Background and Objectives
Pulsed dye laser (PDL) is the most effective treatment for port wine stain (PWS) birthmarks. However, regeneration and revascularization of photocoagulated blood vessels may result in poor therapeutic outcome. We have recently shown that rapamycin (RPM), an angiogenesis inhibitor, can reduce the regeneration and revascularization of photocoagulated blood vessels. Herein, we attempt to further elucidate the molecular pathophysiology on the inhibition of the regeneration and revascularization of photocoagulated blood vessels by topical RPM in an animal model.
Materials and Methods
Two separate skin areas on each hamster were irradiated by PDL. After PDL exposure, topical RPM was applied daily to one of the randomly selected test sites. PDL, PDL + RPM and normal skin test sites were biopsied on day 3 after PDL exposure. The total ribonucleic acid (RNA) and protein were extracted from biopsied skin samples and quantified. Real-time reverse transcription-polymerase chain reaction (RT-PCR) and immunoblot were subsequently performed to quantify the mRNA and protein levels of hypoxia-inducible factor-1alpha (HIF-1α), vascular endothelial growth factor (VEGF) and ribosomal protein S6 kinase (S6). The phosphorylation levels of S6 and AKT were also evaluated by immunoblot.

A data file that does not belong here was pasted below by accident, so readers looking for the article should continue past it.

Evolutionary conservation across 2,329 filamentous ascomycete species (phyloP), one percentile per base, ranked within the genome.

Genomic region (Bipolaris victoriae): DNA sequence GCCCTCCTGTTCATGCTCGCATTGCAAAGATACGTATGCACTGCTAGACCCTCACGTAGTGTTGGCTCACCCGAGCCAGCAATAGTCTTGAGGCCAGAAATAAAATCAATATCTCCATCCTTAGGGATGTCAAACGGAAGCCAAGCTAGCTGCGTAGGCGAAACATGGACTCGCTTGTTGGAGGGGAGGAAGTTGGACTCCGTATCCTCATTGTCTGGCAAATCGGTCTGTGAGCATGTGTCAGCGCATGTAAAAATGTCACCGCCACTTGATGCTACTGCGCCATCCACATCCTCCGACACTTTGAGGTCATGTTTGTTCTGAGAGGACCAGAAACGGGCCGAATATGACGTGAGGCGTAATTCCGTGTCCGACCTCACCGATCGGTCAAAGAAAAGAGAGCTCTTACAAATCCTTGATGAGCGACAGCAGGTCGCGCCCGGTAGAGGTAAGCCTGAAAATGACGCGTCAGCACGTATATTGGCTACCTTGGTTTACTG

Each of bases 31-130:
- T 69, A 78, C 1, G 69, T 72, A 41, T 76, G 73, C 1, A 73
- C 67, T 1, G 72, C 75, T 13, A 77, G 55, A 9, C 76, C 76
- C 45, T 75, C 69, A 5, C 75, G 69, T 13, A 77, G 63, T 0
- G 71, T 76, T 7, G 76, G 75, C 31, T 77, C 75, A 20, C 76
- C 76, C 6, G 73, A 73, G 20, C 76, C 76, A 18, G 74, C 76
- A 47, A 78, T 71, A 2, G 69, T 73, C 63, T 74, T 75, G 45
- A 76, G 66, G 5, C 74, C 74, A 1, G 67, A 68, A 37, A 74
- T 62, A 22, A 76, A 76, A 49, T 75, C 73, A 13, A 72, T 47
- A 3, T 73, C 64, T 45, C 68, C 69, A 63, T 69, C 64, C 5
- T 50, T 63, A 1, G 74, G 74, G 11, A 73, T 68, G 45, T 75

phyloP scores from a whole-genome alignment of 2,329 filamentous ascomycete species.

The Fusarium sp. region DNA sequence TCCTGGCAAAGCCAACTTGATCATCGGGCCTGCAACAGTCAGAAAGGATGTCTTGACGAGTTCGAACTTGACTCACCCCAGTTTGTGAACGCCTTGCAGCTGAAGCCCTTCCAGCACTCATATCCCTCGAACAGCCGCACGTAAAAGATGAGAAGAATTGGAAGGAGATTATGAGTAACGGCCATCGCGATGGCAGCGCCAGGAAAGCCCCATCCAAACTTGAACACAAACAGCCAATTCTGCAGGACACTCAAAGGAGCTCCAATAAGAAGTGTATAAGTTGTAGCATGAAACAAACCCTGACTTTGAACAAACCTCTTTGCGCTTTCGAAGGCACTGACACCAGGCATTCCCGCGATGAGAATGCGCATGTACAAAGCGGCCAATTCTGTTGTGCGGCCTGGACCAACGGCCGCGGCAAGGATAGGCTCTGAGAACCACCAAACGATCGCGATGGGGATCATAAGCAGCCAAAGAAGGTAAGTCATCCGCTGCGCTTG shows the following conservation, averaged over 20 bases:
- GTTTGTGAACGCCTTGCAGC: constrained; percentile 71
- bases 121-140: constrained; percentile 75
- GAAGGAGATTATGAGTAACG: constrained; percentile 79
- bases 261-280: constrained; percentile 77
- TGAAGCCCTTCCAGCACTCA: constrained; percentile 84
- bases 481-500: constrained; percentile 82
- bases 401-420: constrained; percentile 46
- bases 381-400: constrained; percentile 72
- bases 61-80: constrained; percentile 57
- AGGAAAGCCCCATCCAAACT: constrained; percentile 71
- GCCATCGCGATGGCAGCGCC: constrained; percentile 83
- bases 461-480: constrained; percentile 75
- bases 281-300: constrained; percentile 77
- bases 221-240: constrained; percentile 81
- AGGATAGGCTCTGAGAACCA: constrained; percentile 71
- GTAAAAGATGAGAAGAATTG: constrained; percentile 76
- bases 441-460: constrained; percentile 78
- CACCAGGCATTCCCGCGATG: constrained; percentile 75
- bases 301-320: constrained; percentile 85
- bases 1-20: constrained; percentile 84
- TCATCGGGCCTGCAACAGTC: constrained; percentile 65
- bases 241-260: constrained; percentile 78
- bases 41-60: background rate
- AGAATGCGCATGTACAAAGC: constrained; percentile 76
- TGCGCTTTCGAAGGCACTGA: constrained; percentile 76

The mRNA and protein levels of HIF-1α, VEGF, and S6 significantly increased after PDL exposure as compared to the normal hamster skin. Topical application of 1% RPM suppressed the PDL-induced increase in mRNA and protein levels of those genes on day 3 post-PDL exposure. The phosphorylation levels of S6 and AKT increased after PDL exposure but the increases were suppressed by the topical application of RPM.
The increase in expression of HIF-1α, VEGF, and S6 after PDL-exposure suggests that angiogenesis pathways play very active roles in the process of skin blood vessel regeneration and revascularization. Topical application of 1% RPM can suppress the angiogenesis pathways and, therefore, reduce the regeneration and revascularization of photocoagulated blood vessels.